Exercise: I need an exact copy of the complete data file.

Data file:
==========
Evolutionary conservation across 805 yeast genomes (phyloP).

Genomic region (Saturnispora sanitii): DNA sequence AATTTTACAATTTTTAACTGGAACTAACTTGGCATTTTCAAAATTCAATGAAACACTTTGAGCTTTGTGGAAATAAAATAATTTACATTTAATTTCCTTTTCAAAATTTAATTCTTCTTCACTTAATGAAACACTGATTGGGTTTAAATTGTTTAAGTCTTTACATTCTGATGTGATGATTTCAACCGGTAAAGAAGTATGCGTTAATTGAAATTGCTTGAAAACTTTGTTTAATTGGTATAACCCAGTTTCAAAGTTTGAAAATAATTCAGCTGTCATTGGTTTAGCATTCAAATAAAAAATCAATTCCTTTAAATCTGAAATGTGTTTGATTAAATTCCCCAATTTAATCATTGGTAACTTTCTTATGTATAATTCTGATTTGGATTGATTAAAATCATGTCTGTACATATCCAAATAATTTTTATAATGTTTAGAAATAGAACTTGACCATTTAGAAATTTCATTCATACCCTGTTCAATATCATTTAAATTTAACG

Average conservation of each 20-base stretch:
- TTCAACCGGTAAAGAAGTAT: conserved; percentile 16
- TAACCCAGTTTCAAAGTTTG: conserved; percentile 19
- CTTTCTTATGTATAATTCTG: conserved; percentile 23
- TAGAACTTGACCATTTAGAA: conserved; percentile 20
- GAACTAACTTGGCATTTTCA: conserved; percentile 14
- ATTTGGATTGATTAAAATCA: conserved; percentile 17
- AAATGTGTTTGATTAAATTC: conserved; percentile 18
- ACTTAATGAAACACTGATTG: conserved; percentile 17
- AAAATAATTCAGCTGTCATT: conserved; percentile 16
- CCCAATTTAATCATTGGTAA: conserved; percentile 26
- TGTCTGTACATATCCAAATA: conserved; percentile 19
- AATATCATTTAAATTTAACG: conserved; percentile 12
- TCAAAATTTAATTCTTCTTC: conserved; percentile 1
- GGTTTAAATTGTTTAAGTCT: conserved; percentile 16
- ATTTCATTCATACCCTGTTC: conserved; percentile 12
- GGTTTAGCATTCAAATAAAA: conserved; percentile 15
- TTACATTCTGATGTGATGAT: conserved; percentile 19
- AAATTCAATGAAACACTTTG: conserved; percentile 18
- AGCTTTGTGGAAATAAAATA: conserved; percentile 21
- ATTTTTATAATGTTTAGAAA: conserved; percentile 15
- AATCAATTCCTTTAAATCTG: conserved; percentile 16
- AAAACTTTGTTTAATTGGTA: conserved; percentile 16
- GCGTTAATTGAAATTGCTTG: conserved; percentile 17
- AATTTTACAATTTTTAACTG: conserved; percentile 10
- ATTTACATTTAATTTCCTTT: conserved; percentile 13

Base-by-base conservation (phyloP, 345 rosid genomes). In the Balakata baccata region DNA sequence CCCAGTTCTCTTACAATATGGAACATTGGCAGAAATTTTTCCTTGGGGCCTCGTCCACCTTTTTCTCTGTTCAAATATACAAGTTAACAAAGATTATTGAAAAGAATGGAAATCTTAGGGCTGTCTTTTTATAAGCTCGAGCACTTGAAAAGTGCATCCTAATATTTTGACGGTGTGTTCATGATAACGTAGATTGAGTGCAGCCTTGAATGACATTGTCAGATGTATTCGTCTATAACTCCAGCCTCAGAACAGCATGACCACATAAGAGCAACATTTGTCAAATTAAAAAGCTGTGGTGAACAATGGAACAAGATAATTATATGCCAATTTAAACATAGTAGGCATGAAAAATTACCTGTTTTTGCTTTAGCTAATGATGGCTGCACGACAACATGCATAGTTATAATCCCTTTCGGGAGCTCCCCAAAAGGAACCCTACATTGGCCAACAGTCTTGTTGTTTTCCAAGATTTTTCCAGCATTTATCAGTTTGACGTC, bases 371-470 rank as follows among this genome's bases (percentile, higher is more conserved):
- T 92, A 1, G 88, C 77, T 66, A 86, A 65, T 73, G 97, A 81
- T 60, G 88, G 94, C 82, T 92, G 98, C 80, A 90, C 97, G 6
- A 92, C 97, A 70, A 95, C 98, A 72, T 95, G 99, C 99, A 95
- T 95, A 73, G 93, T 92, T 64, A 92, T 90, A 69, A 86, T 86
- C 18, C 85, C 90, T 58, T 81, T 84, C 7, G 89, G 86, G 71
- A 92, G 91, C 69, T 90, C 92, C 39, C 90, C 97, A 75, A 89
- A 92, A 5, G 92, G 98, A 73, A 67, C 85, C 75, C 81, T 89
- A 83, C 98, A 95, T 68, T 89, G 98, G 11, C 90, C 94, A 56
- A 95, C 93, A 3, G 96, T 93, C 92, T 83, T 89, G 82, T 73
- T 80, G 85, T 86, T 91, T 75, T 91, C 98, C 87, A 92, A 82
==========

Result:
Evolutionary conservation across 805 yeast genomes (phyloP).

Genomic region (Saturnispora sanitii): DNA sequence AATTTTACAATTTTTAACTGGAACTAACTTGGCATTTTCAAAATTCAATGAAACACTTTGAGCTTTGTGGAAATAAAATAATTTACATTTAATTTCCTTTTCAAAATTTAATTCTTCTTCACTTAATGAAACACTGATTGGGTTTAAATTGTTTAAGTCTTTACATTCTGATGTGATGATTTCAACCGGTAAAGAAGTATGCGTTAATTGAAATTGCTTGAAAACTTTGTTTAATTGGTATAACCCAGTTTCAAAGTTTGAAAATAATTCAGCTGTCATTGGTTTAGCATTCAAATAAAAAATCAATTCCTTTAAATCTGAAATGTGTTTGATTAAATTCCCCAATTTAATCATTGGTAACTTTCTTATGTATAATTCTGATTTGGATTGATTAAAATCATGTCTGTACATATCCAAATAATTTTTATAATGTTTAGAAATAGAACTTGACCATTTAGAAATTTCATTCATACCCTGTTCAATATCATTTAAATTTAACG

Average conservation of each 20-base stretch:
- TTCAACCGGTAAAGAAGTAT: conserved; percentile 16
- TAACCCAGTTTCAAAGTTTG: conserved; percentile 19
- CTTTCTTATGTATAATTCTG: conserved; percentile 23
- TAGAACTTGACCATTTAGAA: conserved; percentile 20
- GAACTAACTTGGCATTTTCA: conserved; percentile 14
- ATTTGGATTGATTAAAATCA: conserved; percentile 17
- AAATGTGTTTGATTAAATTC: conserved; percentile 18
- ACTTAATGAAACACTGATTG: conserved; percentile 17
- AAAATAATTCAGCTGTCATT: conserved; percentile 16
- CCCAATTTAATCATTGGTAA: conserved; percentile 26
- TGTCTGTACATATCCAAATA: conserved; percentile 19
- AATATCATTTAAATTTAACG: conserved; percentile 12
- TCAAAATTTAATTCTTCTTC: conserved; percentile 1
- GGTTTAAATTGTTTAAGTCT: conserved; percentile 16
- ATTTCATTCATACCCTGTTC: conserved; percentile 12
- GGTTTAGCATTCAAATAAAA: conserved; percentile 15
- TTACATTCTGATGTGATGAT: conserved; percentile 19
- AAATTCAATGAAACACTTTG: conserved; percentile 18
- AGCTTTGTGGAAATAAAATA: conserved; percentile 21
- ATTTTTATAATGTTTAGAAA: conserved; percentile 15
- AATCAATTCCTTTAAATCTG: conserved; percentile 16
- AAAACTTTGTTTAATTGGTA: conserved; percentile 16
- GCGTTAATTGAAATTGCTTG: conserved; percentile 17
- AATTTTACAATTTTTAACTG: conserved; percentile 10
- ATTTACATTTAATTTCCTTT: conserved; percentile 13

Base-by-base conservation (phyloP, 345 rosid genomes). In the Balakata baccata region DNA sequence CCCAGTTCTCTTACAATATGGAACATTGGCAGAAATTTTTCCTTGGGGCCTCGTCCACCTTTTTCTCTGTTCAAATATACAAGTTAACAAAGATTATTGAAAAGAATGGAAATCTTAGGGCTGTCTTTTTATAAGCTCGAGCACTTGAAAAGTGCATCCTAATATTTTGACGGTGTGTTCATGATAACGTAGATTGAGTGCAGCCTTGAATGACATTGTCAGATGTATTCGTCTATAACTCCAGCCTCAGAACAGCATGACCACATAAGAGCAACATTTGTCAAATTAAAAAGCTGTGGTGAACAATGGAACAAGATAATTATATGCCAATTTAAACATAGTAGGCATGAAAAATTACCTGTTTTTGCTTTAGCTAATGATGGCTGCACGACAACATGCATAGTTATAATCCCTTTCGGGAGCTCCCCAAAAGGAACCCTACATTGGCCAACAGTCTTGTTGTTTTCCAAGATTTTTCCAGCATTTATCAGTTTGACGTC, bases 371-470 rank as follows among this genome's bases (percentile, higher is more conserved):
- T 92, A 1, G 88, C 77, T 66, A 86, A 65, T 73, G 97, A 81
- T 60, G 88, G 94, C 82, T 92, G 98, C 80, A 90, C 97, G 6
- A 92, C 97, A 70, A 95, C 98, A 72, T 95, G 99, C 99, A 95
- T 95, A 73, G 93, T 92, T 64, A 92, T 90, A 69, A 86, T 86
- C 18, C 85, C 90, T 58, T 81, T 84, C 7, G 89, G 86, G 71
- A 92, G 91, C 69, T 90, C 92, C 39, C 90, C 97, A 75, A 89
- A 92, A 5, G 92, G 98, A 73, A 67, C 85, C 75, C 81, T 89
- A 83, C 98, A 95, T 68, T 89, G 98, G 11, C 90, C 94, A 56
- A 95, C 93, A 3, G 96, T 93, C 92, T 83, T 89, G 82, T 73
- T 80, G 85, T 86, T 91, T 75, T 91, C 98, C 87, A 92, A 82